I did find this revealing paragraph in the Wikipedia article “Paz Oil Company”:
“Paz was founded in 1922, as Anglo-Asiatic Petroleum. From 1927 it operated as part of Royal Dutch Shell, under the name Shell Palestine. In 1958 Shell withdrew from Israel under economic pressure from Arab countries. The symbol of the company, a yellow triangle, still resembles that of Shell.”
In October 2006, it was reported in an Israeli publication that it has been Shell’s policy to avoid the Israeli market, in which case the insider could be right.
However, the article also said that a Pennzoil deal with Shell could bring Shell into the Israeli market.
Pennzoil, an American oil company, was purchased by Shell in 2002. Pennzoil may now have representation in Israel, but there is no evidence (of which I am aware), that Shell has recommenced trading in Israel under Shell’s name. Apparently the subject remains sensitive.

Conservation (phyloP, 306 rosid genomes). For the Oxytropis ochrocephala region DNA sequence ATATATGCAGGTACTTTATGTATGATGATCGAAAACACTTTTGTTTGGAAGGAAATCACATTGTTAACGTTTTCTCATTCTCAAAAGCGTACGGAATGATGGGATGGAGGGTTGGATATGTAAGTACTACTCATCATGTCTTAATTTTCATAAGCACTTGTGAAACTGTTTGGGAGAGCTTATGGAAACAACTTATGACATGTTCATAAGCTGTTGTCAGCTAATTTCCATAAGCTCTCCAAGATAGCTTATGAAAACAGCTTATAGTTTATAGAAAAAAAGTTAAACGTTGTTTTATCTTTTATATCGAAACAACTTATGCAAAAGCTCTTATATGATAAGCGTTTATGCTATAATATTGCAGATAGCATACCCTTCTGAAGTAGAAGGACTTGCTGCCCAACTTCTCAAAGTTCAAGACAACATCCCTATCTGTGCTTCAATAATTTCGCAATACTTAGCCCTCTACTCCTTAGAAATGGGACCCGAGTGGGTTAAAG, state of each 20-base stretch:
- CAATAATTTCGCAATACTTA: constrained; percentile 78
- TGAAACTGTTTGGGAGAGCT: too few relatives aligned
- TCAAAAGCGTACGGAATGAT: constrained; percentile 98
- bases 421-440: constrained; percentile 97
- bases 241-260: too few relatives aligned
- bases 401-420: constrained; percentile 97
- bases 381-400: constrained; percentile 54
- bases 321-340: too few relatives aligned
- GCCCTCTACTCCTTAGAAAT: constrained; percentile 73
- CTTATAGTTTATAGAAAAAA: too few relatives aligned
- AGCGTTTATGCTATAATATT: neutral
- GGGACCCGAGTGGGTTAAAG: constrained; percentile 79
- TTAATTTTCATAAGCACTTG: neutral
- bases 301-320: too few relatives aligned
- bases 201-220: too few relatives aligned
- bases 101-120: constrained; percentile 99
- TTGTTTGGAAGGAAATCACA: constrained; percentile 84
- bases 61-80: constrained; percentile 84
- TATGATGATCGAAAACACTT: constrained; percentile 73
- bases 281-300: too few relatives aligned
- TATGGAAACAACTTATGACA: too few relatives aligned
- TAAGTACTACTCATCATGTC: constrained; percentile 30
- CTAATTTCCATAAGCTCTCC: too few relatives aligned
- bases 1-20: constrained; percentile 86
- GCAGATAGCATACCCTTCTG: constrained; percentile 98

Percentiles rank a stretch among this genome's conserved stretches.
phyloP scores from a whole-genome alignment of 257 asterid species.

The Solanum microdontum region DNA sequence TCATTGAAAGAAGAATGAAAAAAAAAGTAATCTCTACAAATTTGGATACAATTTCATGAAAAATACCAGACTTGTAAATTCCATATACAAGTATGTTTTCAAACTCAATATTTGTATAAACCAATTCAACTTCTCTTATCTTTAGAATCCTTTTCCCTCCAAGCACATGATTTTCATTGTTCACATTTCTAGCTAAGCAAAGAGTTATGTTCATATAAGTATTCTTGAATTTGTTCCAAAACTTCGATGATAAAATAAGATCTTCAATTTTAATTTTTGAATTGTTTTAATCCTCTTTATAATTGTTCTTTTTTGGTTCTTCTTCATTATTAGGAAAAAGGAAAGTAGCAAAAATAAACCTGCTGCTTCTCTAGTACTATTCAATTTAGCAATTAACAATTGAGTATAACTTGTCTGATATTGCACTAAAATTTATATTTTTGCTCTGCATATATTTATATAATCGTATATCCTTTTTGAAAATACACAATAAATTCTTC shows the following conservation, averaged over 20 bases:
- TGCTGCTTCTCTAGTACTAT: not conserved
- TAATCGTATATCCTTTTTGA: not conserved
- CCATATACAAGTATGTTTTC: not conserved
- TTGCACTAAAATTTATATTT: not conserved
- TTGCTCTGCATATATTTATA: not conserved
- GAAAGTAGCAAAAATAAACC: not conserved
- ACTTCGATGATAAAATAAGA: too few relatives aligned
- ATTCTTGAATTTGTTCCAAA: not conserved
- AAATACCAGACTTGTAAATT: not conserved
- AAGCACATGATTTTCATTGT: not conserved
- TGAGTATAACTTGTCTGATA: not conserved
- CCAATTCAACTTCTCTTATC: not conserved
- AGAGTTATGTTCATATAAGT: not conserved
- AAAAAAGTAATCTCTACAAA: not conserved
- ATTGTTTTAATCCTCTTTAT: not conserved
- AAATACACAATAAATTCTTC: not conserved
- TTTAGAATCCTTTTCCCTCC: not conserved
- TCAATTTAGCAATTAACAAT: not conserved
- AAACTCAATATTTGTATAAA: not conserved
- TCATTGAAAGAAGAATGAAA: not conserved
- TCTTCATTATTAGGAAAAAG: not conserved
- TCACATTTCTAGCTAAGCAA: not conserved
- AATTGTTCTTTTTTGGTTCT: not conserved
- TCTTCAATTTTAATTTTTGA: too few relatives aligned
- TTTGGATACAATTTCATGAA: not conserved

So, is Royal Dutch Shell STILL anti-Semitic? Or is it simply because doing business with Israel in the name of Royal Dutch Shell would upset the rulers of Saudi Arabia, yet another tyrannical regime in bed with the company?
One country swims in oil; the other doesn’t.
That may explain why Shell has maintained a business relationship with hydrocarbon-rich Arab regimes ever since the creation of Israel.
In April 2013, there was further speculation relevant to this subject in a number of news articles:
Bloomberg: Woodside’s Israel Entry May Prompt Shell to Sell Stake, CBA Says
The Wall Street Journal: Israel Move Could Put Shell’s Woodside Stake In Play
The Algemeiner: Israel Investment Gives Oil Giant Shell Cold Feet
The Jerusalem Post: Report: Shell to dump Australian firm over ties to Israel